Friday, November 1, 2013

Obstructionist vs. Intensifying Recording, Novices vs. Experts, and Google Glass

Point: Don Norman on Google Glass. Read also I Go To A Sixth Grade Play, which is spot on. In theory, you can record everything and live totally seamlessly and not just miss a large portion of your life. In practice, we'll keep futzing with cheap, poor imitations, destroying the experience itself to get a recording nobody will ever watch. We're obstructing the experience by recording; it is possible to intensify it, as by a master photographer or artist, but we are usually not doing that.

Really killer point:
Probably we've all seen a wedding reception, an event meant to be full of spontaneous expressions of joy, transformed by the photographer into a series of staged events. “Kiss the bride.” “Again, please.” “Cut a piece of the wedding cake.” “Each of you feed the other.” “All you spectators, move out of the way of the camera.” It is amazing how tolerant we have become of this manipulation of the experience: the act of recording taking precedence over the event.

Interesting side question: why do we want all these recordings? why do we cling so hard to keeping certain moments? Fairly certain this is a Deep Question. (or a question with a simple answer, but a difficult problem to solve.)

Counterpoint: Thad Starner explains it himself. Farhad Manjoo agrees. The computer can get fully out of your way, allowing you to experience and record in real time. (we've always been able to experience OR record; the AND is the real trick.)

But look at Thad's devices vs. Glass. He's got a Twiddler one-handed keyboard, he's been taking notes and pulling things up on the fly for 20 years, he is an expert at wearable computing. If Glass becomes a mainstream thing, we'll run out to the Google Store and buy it to show off to our friends tomorrow. He's an experienced photographer with a DSLR; most of us will be chumps with point-and-shoots. (or, chumps with DSLRs, pretty much the same thing.) Which means we'll have obstructionist artifacts, not intensifying ones. And they'll be on our faces!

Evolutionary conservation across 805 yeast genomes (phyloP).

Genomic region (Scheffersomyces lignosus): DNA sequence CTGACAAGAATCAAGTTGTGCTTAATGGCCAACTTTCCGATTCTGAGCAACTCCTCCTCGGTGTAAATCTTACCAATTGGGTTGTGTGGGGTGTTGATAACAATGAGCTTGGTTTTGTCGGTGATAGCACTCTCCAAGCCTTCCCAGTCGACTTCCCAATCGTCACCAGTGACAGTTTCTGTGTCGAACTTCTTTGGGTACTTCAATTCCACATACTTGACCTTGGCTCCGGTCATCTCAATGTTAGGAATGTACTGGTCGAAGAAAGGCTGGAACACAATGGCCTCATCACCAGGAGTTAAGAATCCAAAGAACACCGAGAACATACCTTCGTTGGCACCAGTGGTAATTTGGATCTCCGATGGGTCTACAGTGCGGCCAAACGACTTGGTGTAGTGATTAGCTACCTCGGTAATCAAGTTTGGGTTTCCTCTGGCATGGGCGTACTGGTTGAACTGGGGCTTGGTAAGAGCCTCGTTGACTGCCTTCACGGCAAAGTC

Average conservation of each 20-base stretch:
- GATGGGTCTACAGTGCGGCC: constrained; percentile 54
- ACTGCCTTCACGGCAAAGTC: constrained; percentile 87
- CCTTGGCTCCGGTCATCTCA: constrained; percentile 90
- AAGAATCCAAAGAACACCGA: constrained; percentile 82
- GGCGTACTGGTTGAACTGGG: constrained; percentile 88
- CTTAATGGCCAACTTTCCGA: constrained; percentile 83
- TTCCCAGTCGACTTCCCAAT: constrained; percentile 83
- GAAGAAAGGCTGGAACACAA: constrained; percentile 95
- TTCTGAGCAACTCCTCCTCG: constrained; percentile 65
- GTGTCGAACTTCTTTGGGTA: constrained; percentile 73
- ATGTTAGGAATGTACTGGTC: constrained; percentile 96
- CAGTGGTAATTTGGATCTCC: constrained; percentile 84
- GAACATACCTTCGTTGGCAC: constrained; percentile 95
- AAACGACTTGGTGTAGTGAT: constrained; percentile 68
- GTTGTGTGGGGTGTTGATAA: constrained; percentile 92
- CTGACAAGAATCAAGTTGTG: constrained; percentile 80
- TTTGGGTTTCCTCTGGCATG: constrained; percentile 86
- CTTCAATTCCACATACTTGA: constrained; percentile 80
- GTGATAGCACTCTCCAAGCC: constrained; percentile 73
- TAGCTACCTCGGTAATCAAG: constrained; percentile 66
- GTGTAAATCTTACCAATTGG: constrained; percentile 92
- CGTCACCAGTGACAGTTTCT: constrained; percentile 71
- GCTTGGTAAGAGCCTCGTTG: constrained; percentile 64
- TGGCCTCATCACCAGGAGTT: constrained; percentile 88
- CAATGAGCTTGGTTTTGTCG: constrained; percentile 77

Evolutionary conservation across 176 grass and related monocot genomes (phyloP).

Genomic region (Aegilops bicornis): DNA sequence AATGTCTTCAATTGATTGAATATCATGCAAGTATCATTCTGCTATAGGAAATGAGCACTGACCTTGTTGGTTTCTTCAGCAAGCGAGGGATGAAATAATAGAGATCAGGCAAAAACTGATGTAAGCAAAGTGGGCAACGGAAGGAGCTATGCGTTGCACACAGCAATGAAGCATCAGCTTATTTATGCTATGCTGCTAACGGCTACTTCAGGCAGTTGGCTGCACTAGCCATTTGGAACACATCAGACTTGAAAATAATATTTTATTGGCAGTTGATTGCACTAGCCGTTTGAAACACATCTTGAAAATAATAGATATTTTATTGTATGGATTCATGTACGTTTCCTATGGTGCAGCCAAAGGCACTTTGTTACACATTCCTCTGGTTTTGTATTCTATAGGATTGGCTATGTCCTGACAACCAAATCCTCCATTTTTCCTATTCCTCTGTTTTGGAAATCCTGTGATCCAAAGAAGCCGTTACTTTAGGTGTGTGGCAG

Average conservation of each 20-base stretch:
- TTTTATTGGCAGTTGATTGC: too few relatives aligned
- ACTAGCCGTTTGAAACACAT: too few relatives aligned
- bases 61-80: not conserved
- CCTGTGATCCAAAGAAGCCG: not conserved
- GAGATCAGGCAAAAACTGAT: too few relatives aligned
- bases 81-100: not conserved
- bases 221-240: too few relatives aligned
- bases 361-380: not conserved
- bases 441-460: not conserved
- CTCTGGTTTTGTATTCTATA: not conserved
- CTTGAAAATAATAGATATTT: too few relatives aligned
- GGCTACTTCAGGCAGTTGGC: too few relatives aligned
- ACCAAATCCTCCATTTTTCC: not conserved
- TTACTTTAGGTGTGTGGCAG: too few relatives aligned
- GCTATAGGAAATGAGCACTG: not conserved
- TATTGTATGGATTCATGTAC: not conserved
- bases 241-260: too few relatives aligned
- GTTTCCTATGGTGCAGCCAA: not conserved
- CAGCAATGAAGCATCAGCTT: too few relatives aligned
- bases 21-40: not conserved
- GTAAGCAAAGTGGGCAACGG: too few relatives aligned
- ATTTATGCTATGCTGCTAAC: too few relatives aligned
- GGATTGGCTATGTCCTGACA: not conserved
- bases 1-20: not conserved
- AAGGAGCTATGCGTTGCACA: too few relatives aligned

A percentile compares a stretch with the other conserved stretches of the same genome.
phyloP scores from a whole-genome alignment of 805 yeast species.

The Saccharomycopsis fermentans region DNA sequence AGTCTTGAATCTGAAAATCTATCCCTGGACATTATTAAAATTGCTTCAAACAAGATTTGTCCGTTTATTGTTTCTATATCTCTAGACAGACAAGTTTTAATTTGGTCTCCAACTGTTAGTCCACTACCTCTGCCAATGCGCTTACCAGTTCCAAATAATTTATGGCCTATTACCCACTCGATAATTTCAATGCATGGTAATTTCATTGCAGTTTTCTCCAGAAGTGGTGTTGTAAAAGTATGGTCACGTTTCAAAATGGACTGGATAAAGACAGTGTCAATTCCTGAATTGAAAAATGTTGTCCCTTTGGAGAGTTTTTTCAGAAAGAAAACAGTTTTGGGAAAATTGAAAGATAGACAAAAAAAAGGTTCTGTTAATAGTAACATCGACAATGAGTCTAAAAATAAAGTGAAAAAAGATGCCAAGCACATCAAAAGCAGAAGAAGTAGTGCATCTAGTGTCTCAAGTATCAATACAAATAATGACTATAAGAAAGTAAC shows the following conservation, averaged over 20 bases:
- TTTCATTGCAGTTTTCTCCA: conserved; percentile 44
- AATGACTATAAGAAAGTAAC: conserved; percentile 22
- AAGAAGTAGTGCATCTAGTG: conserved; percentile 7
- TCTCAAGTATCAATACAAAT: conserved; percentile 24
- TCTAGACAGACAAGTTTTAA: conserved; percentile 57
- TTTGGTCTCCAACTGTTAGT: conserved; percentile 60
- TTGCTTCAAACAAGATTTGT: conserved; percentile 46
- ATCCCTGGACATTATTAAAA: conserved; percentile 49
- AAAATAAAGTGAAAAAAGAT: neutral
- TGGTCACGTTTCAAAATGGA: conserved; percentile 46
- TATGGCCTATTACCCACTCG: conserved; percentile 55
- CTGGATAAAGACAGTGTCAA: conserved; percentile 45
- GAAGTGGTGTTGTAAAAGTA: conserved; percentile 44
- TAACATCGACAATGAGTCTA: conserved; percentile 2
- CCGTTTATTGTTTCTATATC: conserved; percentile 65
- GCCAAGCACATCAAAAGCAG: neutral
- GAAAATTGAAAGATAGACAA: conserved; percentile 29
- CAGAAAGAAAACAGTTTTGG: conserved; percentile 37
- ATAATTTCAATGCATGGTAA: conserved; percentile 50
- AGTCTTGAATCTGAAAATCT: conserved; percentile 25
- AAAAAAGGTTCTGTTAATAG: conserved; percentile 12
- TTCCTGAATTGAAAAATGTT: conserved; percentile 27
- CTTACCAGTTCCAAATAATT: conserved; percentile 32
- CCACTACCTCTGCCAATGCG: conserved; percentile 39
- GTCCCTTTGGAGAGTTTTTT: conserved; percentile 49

"Not a math person" in HCI

"Math is the area where America's 'fallacy of inborn ability' is the most entrenched."

"I'm not a math person" is an unfortunate sentiment that lots of kids echo when they're grumbling through homework, explaining bad grades, or choosing majors. Other people (like the above) have pointed out why this is Not a Great Thing more eloquently than I.

HCI kind of lives between CS, Design, and Psych/Cognitive Science. It's so new, nobody's totally clear on what the whole scope of the field is, and indeed, maybe that's a dumb question. It's also so broad; anything where humans and computers interact. What's submitted to UIST will be totally different than something submitted to CSCW. As a result, everyone (at least at CMU) is an HCI student, but also (and sometimes primarily) a computer scientist, a designer, or a psychologist.

Point: this influences people to stay in their "major", rather than approach problems cross-disciplinarily.

Counterpoint: well, we humans need to categorize things somehow, in order to understand, for example, what certain professors or students work on.

Point: Fine, I guess. But be very clear when you're pigeonholing people, and do it as rarely as possible.